Australian and New Zealand patients with diabetes-induced vision loss to get access to new treatment

Australian and New Zealand patients suffering from vision impairment due to a type of diabetes-induced eye disease will have access to a new treatment, following a license deal between Australian biopharmaceutical company Specialised Therapeutics Australia (STA) and Alimera Sciences (NASDAQ: ALIM).

The exclusive agreement enables STA to distribute ILUVIEN® (190 micrograms fluocinolone acetonide intravitreal implant in applicator) - a sustained release intravitreal implant used to treat vision impairment associated with chronic diabetic macular oedema (DMO), when the condition is deemed insufficiently responsive to current available therapies.

Under the terms of the license arrangement, STA will be responsible for all regulatory and commercial activities for ILUVIEN in Australia and New Zealand. The agreement includes a milestone payment to Alimera Sciences on achievement of a Pharmaceutical Benefits Scheme (PBS) listing, as well as an increasing royalty payment based upon a specific sales target.

Australian Ophthalmologist Professor Mark Gillies from the Department of Clinical Ophthalmology and Eye Health, University of Sydney, said ILUVIEN was a welcome treatment option for patients with DMO who no longer respond to conventional therapies and who face progression to loss of vision.

"ILUVIEN provides a new treatment option for those patients for whom other current therapies are unsuitable," Professor Gillies commented. "All people with diabetes, even those with well-managed conditions, face an increased risk of loss of vision from retinal disease."

"While there may be some side effects of ILUVIEN, these are treatable and a large clinical trial has demonstrated that many patients with advanced retinal disease will experience sustained improvement in their vision after receiving the implant in their eye which may last for up to three years. Some drugs that are currently injected into the eye may only last four weeks."

Each ILUVIEN implant provides a therapeutic effect for up to 36 months by delivering sustained sub-microgram levels of the corticosteroid, fluocinolone acetonide (FAc)1-3. ILUVIEN is injected into the back of the patient's eye to take advantage of the eye's natural fluid dynamics. The applicator employs a 25-gauge needle, which allows for a self-sealing wound1.

DMO is a primary cause of vision loss associated with diabetic retinopathy. The disease affects the macula, the part of the retina responsible for central vision. When the blood vessel leakage of diabetic retinopathy causes swelling in the macula, the condition has progressed to DMO. Onset of the condition is painless and may go undetected until it manifests as blurred central vision, or vision loss.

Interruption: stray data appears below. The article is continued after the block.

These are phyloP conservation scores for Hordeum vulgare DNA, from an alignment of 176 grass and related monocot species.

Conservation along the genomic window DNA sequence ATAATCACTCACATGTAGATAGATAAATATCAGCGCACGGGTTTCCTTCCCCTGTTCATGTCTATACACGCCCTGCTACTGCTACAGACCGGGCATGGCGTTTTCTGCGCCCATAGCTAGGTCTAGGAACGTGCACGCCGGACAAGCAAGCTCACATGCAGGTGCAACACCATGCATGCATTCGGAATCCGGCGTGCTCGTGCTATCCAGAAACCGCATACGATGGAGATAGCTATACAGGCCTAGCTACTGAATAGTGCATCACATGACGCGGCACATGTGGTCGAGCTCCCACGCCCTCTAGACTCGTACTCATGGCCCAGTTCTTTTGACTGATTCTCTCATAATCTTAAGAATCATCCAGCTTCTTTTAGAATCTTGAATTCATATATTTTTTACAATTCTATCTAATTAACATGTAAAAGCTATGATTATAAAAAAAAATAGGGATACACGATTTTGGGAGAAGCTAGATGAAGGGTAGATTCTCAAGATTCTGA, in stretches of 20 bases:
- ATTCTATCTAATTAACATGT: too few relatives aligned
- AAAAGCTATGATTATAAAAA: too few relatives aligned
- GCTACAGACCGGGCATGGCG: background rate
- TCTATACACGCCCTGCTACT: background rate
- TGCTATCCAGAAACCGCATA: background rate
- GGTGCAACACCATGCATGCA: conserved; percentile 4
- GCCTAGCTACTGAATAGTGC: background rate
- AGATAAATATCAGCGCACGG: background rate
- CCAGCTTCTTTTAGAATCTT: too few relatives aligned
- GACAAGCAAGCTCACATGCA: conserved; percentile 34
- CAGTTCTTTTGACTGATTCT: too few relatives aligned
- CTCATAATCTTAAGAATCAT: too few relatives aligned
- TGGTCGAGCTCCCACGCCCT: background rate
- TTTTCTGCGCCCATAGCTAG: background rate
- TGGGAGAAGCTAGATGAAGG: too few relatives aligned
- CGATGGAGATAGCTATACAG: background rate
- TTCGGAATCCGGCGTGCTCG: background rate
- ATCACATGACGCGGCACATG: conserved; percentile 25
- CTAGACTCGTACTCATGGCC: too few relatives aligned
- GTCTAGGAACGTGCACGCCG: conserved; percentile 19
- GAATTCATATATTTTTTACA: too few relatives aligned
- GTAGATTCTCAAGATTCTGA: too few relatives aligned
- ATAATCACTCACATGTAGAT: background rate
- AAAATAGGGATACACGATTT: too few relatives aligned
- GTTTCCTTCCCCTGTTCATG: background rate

STA Chief Executive Officer, Mr Carlo Montagner, said as the population of people with diabetes increases, it is anticipated the annual incidence of diagnosed DMO will also rise.

He said ILUVIEN was not yet approved for sale in Australia and New Zealand but would be made available to patients via the Special Access Scheme until it is approved by the Therapeutic Goods Administration (TGA) and Medsafe.

"We look forward to ILUVIEN providing benefit to thousands of diabetic patients who suffer vision impairment as a result of type 1 or type 2 diabetes," Mr Montagner said.

"We will seek regulatory approval from the TGA and Medsafe as well as reimbursement through the PBS to enable wider availability of this important ophthalmic treatment."

The National Institute for Health and Care Excellence (NICE) in the United Kingdom (UK) has issued final guidance recommending ILUVIEN as an option for patients with chronic DMO.

President and Chief Executive Officer of Alimera Sciences, Mr Dan Myers, commented, "Not only does STA have a proven track record of successful product launches, STA has also consistently topped the IMS physicians surveys for having the most highly qualified and experienced sales force. We look forward to ILUVIEN making a difference to patients in Australia and New Zealand."


Specialised Therapeutics Australia


The opinions expressed here are the views of the writer and do not necessarily reflect the views and opinions of News-Medical.Net.
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